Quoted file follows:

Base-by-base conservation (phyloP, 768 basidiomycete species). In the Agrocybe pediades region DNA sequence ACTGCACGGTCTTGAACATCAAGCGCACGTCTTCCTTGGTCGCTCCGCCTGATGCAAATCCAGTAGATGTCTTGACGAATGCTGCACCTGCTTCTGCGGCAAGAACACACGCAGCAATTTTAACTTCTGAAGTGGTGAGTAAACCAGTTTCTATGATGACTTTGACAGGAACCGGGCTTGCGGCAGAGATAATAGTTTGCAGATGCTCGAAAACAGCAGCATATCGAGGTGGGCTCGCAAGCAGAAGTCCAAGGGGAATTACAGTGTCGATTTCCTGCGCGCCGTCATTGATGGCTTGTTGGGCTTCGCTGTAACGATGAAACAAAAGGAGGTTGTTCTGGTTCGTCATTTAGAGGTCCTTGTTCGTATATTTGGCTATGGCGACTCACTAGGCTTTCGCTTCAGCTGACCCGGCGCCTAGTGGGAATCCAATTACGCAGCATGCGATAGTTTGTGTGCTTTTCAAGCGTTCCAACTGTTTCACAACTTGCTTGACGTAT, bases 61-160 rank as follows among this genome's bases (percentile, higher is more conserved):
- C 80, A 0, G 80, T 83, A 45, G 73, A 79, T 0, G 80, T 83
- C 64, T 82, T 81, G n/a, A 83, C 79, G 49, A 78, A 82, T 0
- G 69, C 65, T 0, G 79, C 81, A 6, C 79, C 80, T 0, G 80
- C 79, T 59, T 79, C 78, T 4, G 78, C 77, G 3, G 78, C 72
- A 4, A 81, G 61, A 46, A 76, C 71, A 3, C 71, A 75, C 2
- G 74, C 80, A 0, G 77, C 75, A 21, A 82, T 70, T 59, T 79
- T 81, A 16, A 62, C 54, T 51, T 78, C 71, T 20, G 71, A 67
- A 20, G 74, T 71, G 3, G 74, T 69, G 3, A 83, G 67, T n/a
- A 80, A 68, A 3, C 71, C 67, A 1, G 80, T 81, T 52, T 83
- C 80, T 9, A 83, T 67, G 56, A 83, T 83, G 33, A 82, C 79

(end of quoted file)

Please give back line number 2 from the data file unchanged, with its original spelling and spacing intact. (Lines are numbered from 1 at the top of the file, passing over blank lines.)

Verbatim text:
- C 80, A 0, G 80, T 83, A 45, G 73, A 79, T 0, G 80, T 83